Secretary of State Condoleezza Rice may confer separately with Israeli Prime Minister Ehud Olmert and Palestinian leader Mahmoud Abbas while she and President Bush are in the Mideast this week, but the U.S. is unlikely to broker a direct meeting between the Mideast leaders, a U.S. official said Monday.

Israeli officials also rejected the possibility of a summit between Abbas and Olmert on the sidelines of Bush's visit to neighboring Jordan later this week. Olmert spokeswoman Miri Eisin said the sides were discussing when the leaders would meet, but no date had been set.

A summit between Olmert and Abbas would represent a renewed push toward peace between Israel and the Palestinians, especially if the meeting carried the imprimatur of the United States. Moderate Arab states allied with the United States have been urging more forceful U.S. involvement, possibly including a three-way peacemaking summit in the mold of the groundbreaking Camp David accords.

Olmert, seeking to build on a shaky cease-fire with the Palestinians, offered Monday to reduce checkpoints, release frozen funds and free prisoners in exchange for a serious push for peace by the Palestinians.

Olmert said that if the Palestinians establish a new, moderate Cabinet committed to carrying out the U.S.-backed "road map" peace plan and securing the release of a captured Israeli soldier, then he would call for an immediate meeting with Abbas "to have a real, open, honest, serious dialogue."

In what was billed as a major policy speech, Olmert said Israel would also pull out of the West Bank and uproot settlements under a final peace deal.

Rice may see Olmert in Jerusalem and Abbas at his nearby West Bank headquarters on Thursday, the U.S. official said. He spoke on condition of anonymity because Rice's schedule is not definite. The official suggested that despite encouraging signs that both sides seem interested in new peace efforts, the United States does not want to rush a two- or three-way meeting.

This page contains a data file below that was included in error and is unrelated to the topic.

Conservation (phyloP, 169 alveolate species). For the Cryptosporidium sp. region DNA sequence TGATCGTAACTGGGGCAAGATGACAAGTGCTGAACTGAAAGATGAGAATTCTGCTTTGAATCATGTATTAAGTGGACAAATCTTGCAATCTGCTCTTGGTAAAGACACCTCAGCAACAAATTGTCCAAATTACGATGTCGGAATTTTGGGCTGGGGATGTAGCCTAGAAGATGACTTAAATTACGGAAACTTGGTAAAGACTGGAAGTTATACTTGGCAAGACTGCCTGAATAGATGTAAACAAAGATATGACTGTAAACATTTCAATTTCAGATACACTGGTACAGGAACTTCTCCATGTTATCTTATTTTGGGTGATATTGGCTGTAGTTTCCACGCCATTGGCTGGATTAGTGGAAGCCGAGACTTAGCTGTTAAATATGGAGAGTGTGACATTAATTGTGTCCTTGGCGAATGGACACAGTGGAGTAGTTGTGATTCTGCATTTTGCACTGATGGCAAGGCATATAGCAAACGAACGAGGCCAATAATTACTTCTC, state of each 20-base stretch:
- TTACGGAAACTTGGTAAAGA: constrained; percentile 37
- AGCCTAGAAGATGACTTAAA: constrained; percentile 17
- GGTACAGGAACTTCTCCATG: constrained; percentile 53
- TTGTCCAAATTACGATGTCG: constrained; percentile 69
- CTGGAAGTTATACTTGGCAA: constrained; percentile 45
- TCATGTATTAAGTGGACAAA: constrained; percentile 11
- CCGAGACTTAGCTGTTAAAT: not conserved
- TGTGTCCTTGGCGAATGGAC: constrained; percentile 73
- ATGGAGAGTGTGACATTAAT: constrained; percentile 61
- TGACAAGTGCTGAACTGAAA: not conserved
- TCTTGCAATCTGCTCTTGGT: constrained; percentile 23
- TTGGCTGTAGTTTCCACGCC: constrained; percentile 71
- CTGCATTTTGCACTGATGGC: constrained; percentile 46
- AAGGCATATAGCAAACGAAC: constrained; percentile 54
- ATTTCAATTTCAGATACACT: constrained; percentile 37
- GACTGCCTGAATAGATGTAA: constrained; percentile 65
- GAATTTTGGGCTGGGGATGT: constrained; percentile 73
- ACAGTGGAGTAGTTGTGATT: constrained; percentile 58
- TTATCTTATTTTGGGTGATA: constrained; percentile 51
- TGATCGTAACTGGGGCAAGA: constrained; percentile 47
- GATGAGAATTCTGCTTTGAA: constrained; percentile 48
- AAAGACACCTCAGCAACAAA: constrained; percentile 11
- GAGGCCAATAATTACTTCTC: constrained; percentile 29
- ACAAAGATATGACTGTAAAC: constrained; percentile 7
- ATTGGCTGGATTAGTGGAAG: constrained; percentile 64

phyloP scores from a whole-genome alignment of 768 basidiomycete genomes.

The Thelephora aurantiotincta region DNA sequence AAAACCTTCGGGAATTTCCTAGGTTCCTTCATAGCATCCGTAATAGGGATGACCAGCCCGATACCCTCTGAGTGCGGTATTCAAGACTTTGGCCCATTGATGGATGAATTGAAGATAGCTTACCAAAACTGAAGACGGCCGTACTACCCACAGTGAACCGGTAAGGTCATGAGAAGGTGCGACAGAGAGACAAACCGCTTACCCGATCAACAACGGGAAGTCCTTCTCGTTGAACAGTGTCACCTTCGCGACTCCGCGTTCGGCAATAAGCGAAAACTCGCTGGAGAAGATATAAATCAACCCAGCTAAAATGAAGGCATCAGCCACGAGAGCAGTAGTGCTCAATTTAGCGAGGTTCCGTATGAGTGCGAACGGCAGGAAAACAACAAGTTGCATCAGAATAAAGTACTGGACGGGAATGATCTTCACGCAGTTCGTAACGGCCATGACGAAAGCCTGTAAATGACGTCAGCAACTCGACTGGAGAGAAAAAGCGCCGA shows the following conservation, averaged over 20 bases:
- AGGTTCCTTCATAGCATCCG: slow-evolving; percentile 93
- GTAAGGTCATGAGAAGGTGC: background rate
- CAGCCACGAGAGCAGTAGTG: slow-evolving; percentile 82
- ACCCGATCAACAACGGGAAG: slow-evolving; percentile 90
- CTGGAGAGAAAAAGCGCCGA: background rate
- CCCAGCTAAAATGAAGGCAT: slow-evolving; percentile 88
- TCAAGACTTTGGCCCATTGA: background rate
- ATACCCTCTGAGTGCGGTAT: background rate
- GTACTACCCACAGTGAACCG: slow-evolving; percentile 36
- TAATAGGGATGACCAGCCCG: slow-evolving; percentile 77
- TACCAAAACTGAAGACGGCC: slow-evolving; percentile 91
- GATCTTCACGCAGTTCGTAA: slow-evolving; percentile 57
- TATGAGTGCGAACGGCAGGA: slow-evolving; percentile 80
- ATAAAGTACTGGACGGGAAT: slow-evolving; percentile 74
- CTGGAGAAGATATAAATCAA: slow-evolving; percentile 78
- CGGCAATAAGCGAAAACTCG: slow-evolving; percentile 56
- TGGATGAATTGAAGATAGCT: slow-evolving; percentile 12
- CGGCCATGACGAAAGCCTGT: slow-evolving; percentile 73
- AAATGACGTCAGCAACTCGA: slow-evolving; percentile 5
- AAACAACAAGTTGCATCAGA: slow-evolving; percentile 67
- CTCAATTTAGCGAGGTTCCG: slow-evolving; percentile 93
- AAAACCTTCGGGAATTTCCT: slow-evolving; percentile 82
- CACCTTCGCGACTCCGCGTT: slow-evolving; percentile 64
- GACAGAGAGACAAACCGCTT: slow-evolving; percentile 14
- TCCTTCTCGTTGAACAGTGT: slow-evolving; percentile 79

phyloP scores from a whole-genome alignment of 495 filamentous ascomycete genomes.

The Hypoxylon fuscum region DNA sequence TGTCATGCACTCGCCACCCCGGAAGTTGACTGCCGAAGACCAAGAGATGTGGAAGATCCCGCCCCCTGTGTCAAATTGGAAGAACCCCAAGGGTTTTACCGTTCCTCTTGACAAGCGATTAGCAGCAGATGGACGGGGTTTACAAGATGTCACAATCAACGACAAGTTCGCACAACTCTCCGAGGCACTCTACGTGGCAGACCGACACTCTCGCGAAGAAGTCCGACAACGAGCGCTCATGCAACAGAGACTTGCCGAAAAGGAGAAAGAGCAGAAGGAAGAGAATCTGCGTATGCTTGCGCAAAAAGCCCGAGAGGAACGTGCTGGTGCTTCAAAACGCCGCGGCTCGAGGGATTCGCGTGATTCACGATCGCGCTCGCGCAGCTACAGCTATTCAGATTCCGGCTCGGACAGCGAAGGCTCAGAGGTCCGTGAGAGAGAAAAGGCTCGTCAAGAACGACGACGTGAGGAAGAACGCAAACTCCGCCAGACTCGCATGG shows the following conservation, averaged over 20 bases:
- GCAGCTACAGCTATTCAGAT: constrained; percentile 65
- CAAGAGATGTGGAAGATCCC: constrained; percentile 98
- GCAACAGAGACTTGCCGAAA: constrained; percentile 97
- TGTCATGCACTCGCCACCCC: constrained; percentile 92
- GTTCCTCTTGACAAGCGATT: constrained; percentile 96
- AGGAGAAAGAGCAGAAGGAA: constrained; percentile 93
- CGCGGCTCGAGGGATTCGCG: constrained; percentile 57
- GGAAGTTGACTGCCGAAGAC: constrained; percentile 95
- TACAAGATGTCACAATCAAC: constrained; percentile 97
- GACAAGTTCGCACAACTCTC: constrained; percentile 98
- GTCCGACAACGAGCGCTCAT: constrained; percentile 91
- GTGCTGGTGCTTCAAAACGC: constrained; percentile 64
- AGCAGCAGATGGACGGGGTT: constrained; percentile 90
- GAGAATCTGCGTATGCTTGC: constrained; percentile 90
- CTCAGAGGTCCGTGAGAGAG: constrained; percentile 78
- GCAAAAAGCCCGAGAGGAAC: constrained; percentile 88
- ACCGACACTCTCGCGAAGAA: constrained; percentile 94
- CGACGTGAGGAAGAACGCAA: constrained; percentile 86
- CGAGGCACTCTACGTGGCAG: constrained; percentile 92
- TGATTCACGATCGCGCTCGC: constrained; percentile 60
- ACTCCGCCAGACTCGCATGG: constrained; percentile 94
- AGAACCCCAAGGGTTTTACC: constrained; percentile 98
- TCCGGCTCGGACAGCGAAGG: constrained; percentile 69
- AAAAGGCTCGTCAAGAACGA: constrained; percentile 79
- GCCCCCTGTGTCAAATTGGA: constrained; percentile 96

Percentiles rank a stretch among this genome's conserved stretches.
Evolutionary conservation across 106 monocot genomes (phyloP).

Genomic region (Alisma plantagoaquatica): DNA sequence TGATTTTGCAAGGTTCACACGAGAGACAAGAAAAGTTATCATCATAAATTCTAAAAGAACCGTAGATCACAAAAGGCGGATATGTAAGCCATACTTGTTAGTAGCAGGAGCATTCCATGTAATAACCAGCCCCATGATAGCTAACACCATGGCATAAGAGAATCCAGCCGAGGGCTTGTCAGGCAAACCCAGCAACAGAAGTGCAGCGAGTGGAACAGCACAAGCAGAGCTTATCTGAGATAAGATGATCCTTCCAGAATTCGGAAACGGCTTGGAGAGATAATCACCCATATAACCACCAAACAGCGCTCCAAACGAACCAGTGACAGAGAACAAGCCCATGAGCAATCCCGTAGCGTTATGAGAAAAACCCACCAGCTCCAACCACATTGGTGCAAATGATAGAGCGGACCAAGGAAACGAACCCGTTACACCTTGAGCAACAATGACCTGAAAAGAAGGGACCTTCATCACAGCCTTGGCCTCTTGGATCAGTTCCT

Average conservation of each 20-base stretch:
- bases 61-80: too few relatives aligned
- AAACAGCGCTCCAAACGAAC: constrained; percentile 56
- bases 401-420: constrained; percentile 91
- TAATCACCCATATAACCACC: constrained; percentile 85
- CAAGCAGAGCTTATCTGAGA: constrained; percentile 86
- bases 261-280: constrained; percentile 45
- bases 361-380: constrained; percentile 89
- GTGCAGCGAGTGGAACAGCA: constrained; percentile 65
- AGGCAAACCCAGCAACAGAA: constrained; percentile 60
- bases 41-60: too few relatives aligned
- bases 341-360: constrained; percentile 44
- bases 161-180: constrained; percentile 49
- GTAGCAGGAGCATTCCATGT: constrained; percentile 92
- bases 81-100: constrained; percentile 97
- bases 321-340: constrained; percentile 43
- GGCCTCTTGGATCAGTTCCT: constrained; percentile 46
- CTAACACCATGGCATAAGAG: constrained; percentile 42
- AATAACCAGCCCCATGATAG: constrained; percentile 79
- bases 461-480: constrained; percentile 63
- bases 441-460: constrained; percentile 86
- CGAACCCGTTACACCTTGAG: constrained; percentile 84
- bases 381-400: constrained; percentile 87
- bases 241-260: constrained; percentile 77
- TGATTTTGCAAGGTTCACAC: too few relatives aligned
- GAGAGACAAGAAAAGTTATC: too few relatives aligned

A lasting peace deal between Israel and its Palestinian neighbors is one of Bush's main foreign policy goals, but it has seemed remote for much of his presidency. Bush is pledged to seeking an independent Palestinian state alongside Israel. Major obstacles include the fate of large Israeli settlements on land the Palestinians claim in the West Bank, and the future of Jerusalem.

Egypt, Saudi Arabia and Jordan want the United States to resume its traditional role as shepherd or go-between for the two sides, arguing that resolving the Israeli-Palestinian conflict is key to defusing other Mideast problems. Rice may meet with those Arab allies as well as other friendly Persian Gulf nations on the sideline of a Mideast democracy and development session in Dead Sea, Jordan this week. The Israeli-Palestinian conflict would be high on that agenda.

Olmert's offer to restart long-stalled peace talks came a day after the two sides began observing a cease-fire in the Gaza Strip. The cease-fire is meant to end five months of widespread violence in the coastal area.

Relations between Israel and the Palestinians, rocky after more than five years of fighting, further plummeted in January when Hamas won Palestinian parliamentary elections.

Israel cut off ties with the Hamas-led Cabinet and froze the transfer of hundreds of millions of dollars to their government to try to pressure the Islamic group to recognize Israel and renounce violence.

Tensions exploded in June when Hamas-linked militants captured an Israeli soldier in a cross-border raid, sparking a wide-scale Israeli offensive in Gaza that killed more than 300 Palestinians, scores of them civilians. Five Israelis have also been killed in the violence.